Putrino D, Chen J, Gardner EP (2011) Representation in motor cortex (MI) of hand actions in a bimanual prehension task. Society for Neuroscience, 41st Annual Meeting, Nov. 12-16, Washington, DC.

Chen J, Putrino D, Gardner EP (2011) Representation in somatosensory (SI) cortex of hand actions in prehension tasks. Society for Neuroscience, 41st Annual Meeting, Nov. 12-16, Washington, DC.

Putrino D, Chen Z, Ghosh S, Brown EN (2010). Alterations in neural spiking rate and spiking associations in the cat motor cortex are related to errors in reaching. Society for Neuroscience 40th Annual Meeting, Abstract 494.19, Nov. 13-17, San Diego, CA.

Ghosh S, Putrino D (2010). Differences in task related and coincident spike activity between regular and fast spiking neurons in the cat motor cortex. Society for Neuroscience 40th Annual Meeting, Abstract 732.3, Nov. 13-17, San Diego, CA.     

Putrino D, Kim S, Ghosh S, Brown EN (2010) Evaluation of excitatory and inhibitory spiking associations in the cat motor cortex related to a skilled movement task using a point process framework. Society for Neuroscience 40th Annual Meeting, Abstract 732.5, Nov. 13-17, San Diego, CA.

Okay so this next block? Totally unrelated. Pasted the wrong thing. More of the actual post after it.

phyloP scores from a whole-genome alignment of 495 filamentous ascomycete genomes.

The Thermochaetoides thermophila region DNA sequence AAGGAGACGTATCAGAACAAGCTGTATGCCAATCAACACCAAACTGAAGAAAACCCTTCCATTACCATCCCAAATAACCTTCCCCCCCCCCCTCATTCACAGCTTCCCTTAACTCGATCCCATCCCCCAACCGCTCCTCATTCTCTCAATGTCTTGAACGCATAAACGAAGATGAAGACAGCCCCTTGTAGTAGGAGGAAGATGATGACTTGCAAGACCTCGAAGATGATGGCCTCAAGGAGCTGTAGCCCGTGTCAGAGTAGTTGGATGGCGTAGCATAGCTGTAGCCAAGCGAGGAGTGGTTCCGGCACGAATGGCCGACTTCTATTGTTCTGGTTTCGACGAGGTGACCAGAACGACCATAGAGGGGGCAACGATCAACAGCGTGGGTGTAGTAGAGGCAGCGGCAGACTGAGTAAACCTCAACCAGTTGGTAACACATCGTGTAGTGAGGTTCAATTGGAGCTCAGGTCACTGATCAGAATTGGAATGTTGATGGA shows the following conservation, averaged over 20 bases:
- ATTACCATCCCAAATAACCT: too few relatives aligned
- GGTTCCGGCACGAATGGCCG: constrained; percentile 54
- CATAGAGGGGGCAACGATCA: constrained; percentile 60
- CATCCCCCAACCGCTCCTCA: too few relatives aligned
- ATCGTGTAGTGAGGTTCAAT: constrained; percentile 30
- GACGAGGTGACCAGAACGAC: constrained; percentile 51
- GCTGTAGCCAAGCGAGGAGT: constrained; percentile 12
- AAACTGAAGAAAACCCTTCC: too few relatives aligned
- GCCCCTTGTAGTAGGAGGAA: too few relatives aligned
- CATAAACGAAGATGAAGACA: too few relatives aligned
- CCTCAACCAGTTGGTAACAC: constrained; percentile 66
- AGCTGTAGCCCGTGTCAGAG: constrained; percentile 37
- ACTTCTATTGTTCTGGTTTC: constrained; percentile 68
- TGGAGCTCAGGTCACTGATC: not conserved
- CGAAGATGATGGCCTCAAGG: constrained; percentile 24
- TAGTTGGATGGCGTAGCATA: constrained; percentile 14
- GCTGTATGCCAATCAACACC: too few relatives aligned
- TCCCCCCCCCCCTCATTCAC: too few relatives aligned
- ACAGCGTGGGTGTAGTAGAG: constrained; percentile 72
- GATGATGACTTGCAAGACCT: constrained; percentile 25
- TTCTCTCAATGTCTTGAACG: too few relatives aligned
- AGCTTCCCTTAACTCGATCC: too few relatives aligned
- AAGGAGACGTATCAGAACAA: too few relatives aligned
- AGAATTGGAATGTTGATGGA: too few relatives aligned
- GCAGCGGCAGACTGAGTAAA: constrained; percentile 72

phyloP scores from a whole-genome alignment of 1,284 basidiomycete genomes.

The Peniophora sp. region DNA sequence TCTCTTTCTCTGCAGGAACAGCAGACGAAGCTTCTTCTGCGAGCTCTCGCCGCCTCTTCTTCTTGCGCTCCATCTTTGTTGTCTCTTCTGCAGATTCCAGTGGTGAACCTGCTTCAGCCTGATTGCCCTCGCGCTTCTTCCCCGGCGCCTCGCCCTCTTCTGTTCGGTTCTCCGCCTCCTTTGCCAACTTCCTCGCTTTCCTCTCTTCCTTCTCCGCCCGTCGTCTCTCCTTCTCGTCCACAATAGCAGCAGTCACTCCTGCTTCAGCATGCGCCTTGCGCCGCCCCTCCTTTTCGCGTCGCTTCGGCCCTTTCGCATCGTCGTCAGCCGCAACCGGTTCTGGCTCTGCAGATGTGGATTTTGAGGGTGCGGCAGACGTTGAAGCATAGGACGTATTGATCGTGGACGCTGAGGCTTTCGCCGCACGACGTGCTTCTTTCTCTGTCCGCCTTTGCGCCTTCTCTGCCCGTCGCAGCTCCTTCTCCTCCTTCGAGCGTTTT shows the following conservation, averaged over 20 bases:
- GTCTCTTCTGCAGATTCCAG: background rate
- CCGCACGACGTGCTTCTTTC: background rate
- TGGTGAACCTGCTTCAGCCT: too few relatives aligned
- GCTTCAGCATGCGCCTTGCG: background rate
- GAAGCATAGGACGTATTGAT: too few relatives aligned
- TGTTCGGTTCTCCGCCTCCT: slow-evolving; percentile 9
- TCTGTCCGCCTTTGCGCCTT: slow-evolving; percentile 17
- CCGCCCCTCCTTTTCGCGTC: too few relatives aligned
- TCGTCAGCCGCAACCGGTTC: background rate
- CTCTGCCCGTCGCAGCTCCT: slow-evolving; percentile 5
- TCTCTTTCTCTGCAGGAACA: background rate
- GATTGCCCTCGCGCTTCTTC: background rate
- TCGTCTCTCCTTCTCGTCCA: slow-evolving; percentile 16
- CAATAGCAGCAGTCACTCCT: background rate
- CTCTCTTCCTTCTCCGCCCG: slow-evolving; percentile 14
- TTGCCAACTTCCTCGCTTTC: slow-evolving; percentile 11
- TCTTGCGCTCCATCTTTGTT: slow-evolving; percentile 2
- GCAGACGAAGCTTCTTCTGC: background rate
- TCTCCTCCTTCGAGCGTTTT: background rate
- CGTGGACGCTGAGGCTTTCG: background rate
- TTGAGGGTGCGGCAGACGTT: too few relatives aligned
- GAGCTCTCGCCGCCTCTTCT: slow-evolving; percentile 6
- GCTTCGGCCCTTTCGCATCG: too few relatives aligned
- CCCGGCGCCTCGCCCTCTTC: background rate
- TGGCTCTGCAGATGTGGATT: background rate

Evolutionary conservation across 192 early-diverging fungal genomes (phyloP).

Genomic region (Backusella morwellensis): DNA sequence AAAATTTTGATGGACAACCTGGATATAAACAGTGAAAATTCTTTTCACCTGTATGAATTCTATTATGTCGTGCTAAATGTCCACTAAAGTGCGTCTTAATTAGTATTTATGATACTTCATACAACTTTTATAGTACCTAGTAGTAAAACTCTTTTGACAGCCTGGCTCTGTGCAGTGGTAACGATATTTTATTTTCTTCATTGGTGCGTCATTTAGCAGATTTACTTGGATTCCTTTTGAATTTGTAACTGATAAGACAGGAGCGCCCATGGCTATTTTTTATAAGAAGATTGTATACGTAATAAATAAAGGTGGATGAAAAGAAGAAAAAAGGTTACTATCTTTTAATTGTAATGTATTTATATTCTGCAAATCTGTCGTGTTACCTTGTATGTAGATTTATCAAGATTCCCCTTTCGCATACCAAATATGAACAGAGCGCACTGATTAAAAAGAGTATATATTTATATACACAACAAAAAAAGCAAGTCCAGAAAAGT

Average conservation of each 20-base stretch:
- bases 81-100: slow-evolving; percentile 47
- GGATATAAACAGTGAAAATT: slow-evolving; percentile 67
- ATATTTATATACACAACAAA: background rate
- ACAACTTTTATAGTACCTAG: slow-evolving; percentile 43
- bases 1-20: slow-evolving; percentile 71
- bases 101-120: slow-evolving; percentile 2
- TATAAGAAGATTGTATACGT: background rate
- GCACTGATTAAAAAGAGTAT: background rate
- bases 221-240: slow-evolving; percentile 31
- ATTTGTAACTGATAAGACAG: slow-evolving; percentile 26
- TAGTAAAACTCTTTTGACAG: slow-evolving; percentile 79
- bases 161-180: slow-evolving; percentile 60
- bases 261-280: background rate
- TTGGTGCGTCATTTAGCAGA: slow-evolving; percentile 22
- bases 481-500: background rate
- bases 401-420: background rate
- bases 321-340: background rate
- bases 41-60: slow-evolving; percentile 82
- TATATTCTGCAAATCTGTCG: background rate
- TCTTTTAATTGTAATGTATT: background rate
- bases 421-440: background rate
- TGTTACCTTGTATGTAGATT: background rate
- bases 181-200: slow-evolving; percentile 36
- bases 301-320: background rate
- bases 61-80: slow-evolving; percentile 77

Chen Z, Weiner VS, Ching S, Putrino DF, Cash S, Kopell N, Purdon PL, Brown EN. (2010) Assessing neuronal interactions of assemblies during general anesthesia. IEEE Engineering in Medicine and Biology Conference, Buenos Aires, Argentina.


Citations via Google Scholar

Lab Members

Coming soon.

Collaborators

Current Projects

Coming soon.

Funding

Coming soon.

News and Media

May 20, 2015